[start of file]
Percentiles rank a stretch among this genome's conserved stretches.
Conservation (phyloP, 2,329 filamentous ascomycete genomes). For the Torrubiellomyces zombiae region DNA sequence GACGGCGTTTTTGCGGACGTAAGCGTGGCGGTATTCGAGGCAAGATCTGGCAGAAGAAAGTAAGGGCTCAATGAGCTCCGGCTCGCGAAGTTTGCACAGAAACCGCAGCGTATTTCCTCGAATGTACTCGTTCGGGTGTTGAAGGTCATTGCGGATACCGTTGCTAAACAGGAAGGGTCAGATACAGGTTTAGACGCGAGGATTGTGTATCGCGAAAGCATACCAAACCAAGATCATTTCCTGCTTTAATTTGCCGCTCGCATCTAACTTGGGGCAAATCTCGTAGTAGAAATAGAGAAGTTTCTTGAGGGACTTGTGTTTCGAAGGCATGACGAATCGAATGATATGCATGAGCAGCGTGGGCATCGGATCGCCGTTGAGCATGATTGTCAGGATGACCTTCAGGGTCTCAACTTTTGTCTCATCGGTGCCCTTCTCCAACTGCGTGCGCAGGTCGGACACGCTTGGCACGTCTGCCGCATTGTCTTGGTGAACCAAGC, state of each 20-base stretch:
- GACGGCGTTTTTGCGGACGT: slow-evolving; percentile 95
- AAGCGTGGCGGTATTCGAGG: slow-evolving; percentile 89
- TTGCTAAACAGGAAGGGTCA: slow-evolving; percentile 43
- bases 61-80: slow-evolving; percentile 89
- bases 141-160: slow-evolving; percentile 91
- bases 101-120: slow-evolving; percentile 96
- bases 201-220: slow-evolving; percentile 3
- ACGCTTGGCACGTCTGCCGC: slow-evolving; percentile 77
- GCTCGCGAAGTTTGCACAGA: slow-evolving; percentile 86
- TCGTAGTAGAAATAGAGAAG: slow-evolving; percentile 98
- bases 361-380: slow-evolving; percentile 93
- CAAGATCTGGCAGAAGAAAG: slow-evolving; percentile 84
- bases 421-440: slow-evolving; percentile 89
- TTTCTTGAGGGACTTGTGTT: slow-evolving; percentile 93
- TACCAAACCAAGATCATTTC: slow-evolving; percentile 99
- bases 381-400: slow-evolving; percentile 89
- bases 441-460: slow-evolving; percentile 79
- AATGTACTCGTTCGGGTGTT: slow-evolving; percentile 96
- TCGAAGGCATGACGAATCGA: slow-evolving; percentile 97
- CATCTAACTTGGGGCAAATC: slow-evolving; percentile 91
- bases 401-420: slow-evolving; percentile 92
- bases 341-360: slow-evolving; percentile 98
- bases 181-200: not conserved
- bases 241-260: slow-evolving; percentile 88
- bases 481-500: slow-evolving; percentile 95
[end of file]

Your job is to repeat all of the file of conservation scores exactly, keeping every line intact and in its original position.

Percentiles rank a stretch among this genome's conserved stretches.
Conservation (phyloP, 2,329 filamentous ascomycete genomes). For the Torrubiellomyces zombiae region DNA sequence GACGGCGTTTTTGCGGACGTAAGCGTGGCGGTATTCGAGGCAAGATCTGGCAGAAGAAAGTAAGGGCTCAATGAGCTCCGGCTCGCGAAGTTTGCACAGAAACCGCAGCGTATTTCCTCGAATGTACTCGTTCGGGTGTTGAAGGTCATTGCGGATACCGTTGCTAAACAGGAAGGGTCAGATACAGGTTTAGACGCGAGGATTGTGTATCGCGAAAGCATACCAAACCAAGATCATTTCCTGCTTTAATTTGCCGCTCGCATCTAACTTGGGGCAAATCTCGTAGTAGAAATAGAGAAGTTTCTTGAGGGACTTGTGTTTCGAAGGCATGACGAATCGAATGATATGCATGAGCAGCGTGGGCATCGGATCGCCGTTGAGCATGATTGTCAGGATGACCTTCAGGGTCTCAACTTTTGTCTCATCGGTGCCCTTCTCCAACTGCGTGCGCAGGTCGGACACGCTTGGCACGTCTGCCGCATTGTCTTGGTGAACCAAGC, state of each 20-base stretch:
- GACGGCGTTTTTGCGGACGT: slow-evolving; percentile 95
- AAGCGTGGCGGTATTCGAGG: slow-evolving; percentile 89
- TTGCTAAACAGGAAGGGTCA: slow-evolving; percentile 43
- bases 61-80: slow-evolving; percentile 89
- bases 141-160: slow-evolving; percentile 91
- bases 101-120: slow-evolving; percentile 96
- bases 201-220: slow-evolving; percentile 3
- ACGCTTGGCACGTCTGCCGC: slow-evolving; percentile 77
- GCTCGCGAAGTTTGCACAGA: slow-evolving; percentile 86
- TCGTAGTAGAAATAGAGAAG: slow-evolving; percentile 98
- bases 361-380: slow-evolving; percentile 93
- CAAGATCTGGCAGAAGAAAG: slow-evolving; percentile 84
- bases 421-440: slow-evolving; percentile 89
- TTTCTTGAGGGACTTGTGTT: slow-evolving; percentile 93
- TACCAAACCAAGATCATTTC: slow-evolving; percentile 99
- bases 381-400: slow-evolving; percentile 89
- bases 441-460: slow-evolving; percentile 79
- AATGTACTCGTTCGGGTGTT: slow-evolving; percentile 96
- TCGAAGGCATGACGAATCGA: slow-evolving; percentile 97
- CATCTAACTTGGGGCAAATC: slow-evolving; percentile 91
- bases 401-420: slow-evolving; percentile 92
- bases 341-360: slow-evolving; percentile 98
- bases 181-200: not conserved
- bases 241-260: slow-evolving; percentile 88
- bases 481-500: slow-evolving; percentile 95